The 2020 Mid-Year Economic Update_long

January 25 2010

Volume 40, Issue 2

Volume:

40

Issue:

2

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Features
MDM-4002-cover

Every year the Profit Planning Group prepares an analysis of distribution financial performance for its financial benchmarking clients. The company prepared a summary of the finding exclusively for readers of Modern Distribution Management. The information focuses on 2008, which is the last year for which complete financial information is available.

Given recent economic turbulence, 2008 may seem like ancient history. But the financial results for 2008 provide useful insights for distributors and their suppliers. They provide a clear picture of how firms responded to economic challenges. They also reflect the limits of such data.

This analysis covers 40 lines of trade in distribution. The results for distribution are divided into three groups:

  • Industrial — Lines of trade in distribution that primarily service the factory floor or commercial facilities.
  • Construction — Lines of trade that primarily serve the construction trades.
  • Consumer — Lines of trade that sell consumer products or sell products utilized by retailers in their operations.

Recovery from the recession, if indeed that’s the proper term for what’s going on today, has turned out to be almost as dangerous and difficult as the recession itself. The traditional down-and-up cycle which distributors by time honored tradition have been programmed to expect just hasn’t happened this time around. Instead of the neat, sharp snap-back of pent-up demand, the re-hirings, the gearing up we’ve been conditioned to look for, there has been little, if any perceptible shift away from the cautious, tight-fisted buying policies evolved in the depths of the recession.
Continued uncertainty has dampened the sense of optimism that pervaded economic news last month; this month, the tone has been more cautious with a sense of realism. Dominique Strauss-Kahn, managing director of the International Monetary Fund, warned audiences in Tokyo and Washington, D.C., that much of the growth is dependent on government stimulus packages, placing the economy in a precarious position if any of those programs end too quickly.

Several indicators in the past month reversed course, posting declines after …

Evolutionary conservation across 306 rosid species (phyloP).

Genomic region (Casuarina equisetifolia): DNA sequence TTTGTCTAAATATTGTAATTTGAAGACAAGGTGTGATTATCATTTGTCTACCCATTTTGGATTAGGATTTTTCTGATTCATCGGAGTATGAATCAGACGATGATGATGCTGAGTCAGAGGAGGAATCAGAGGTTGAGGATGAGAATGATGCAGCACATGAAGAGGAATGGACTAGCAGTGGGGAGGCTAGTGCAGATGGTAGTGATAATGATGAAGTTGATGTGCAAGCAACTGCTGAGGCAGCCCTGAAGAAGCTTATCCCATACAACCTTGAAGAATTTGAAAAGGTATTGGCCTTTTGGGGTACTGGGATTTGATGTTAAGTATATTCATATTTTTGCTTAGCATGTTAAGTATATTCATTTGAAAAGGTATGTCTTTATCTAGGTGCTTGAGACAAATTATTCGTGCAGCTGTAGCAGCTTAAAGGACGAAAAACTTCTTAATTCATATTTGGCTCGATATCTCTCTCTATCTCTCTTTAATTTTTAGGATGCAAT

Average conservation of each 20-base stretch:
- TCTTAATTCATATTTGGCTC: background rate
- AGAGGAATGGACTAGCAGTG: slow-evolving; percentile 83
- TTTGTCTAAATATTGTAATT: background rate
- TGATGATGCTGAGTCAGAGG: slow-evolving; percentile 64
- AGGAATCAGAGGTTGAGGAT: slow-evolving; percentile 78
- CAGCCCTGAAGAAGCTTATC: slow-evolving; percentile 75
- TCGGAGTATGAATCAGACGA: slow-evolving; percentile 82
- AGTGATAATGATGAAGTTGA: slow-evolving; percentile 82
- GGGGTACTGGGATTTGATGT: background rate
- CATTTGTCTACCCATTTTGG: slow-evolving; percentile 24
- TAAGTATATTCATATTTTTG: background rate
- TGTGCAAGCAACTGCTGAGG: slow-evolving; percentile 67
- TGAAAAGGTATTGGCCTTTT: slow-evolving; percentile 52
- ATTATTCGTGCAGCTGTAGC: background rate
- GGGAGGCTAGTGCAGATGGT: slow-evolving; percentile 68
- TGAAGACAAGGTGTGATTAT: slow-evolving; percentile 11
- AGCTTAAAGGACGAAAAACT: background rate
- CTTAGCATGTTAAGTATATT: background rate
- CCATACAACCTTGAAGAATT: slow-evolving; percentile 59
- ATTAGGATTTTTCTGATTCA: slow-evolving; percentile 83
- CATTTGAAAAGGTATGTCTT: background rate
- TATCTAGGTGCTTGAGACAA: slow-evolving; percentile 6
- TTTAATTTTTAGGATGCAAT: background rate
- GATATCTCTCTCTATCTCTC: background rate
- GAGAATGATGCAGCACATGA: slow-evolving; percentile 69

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MDM-4002-cover

Every year the Profit Planning Group prepares an analysis of distribution financial performance for its financial benchmarking clients. The company prepared a summary of the finding exclusively for readers of Modern Distribution Management. The information focuses on 2008, which is the last year for which complete financial information is available.

Given recent economic turbulence, 2008 may seem like ancient history. But the financial results for 2008 provide useful insights for distributors and their suppliers. They provide a clear picture of how firms responded to economic challenges. They also reflect the limits of such data.

This analysis covers 40 lines of trade in distribution. The results for distribution are divided into three groups:

  • Industrial — Lines of trade in distribution that primarily service the factory floor or commercial facilities.
  • Construction — Lines of trade that primarily serve the construction trades.
  • Consumer — Lines of trade that sell consumer products or sell products utilized by retailers in their operations.

Recovery from the recession, if indeed that’s the proper term for what’s going on today, has turned out to be almost as dangerous and difficult as the recession itself. The traditional down-and-up cycle which distributors by time honored tradition have been programmed to expect just hasn’t happened this time around. Instead of the neat, sharp snap-back of pent-up demand, the re-hirings, the gearing up we’ve been conditioned to look for, there has been little, if any perceptible shift away from the cautious, tight-fisted buying policies evolved in the depths of the recession.
Continued uncertainty has dampened the sense of optimism that pervaded economic news last month; this month, the tone has been more cautious with a sense of realism. Dominique Strauss-Kahn, managing director of the International Monetary Fund, warned audiences in Tokyo and Washington, D.C., that much of the growth is dependent on government stimulus packages, placing the economy in a precarious position if any of those programs end too quickly.

Several indicators in the past month reversed course, posting declines after …